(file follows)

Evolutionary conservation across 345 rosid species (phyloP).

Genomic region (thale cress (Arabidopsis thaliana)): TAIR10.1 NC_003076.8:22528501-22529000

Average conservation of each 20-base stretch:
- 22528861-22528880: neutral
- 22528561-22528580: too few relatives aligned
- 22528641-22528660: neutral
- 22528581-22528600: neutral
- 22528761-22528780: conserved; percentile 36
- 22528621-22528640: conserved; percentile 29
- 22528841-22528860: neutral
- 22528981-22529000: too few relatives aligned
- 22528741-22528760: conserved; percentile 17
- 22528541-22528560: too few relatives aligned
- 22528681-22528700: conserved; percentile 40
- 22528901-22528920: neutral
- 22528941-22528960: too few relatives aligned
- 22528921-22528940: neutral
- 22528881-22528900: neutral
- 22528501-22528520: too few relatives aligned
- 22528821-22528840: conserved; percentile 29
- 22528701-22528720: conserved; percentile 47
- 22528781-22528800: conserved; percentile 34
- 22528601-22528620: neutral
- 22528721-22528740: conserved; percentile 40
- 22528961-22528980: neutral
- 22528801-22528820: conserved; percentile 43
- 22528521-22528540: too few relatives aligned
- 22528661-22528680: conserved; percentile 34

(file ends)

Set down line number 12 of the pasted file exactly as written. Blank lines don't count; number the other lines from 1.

- 22528741-22528760: conserved; percentile 17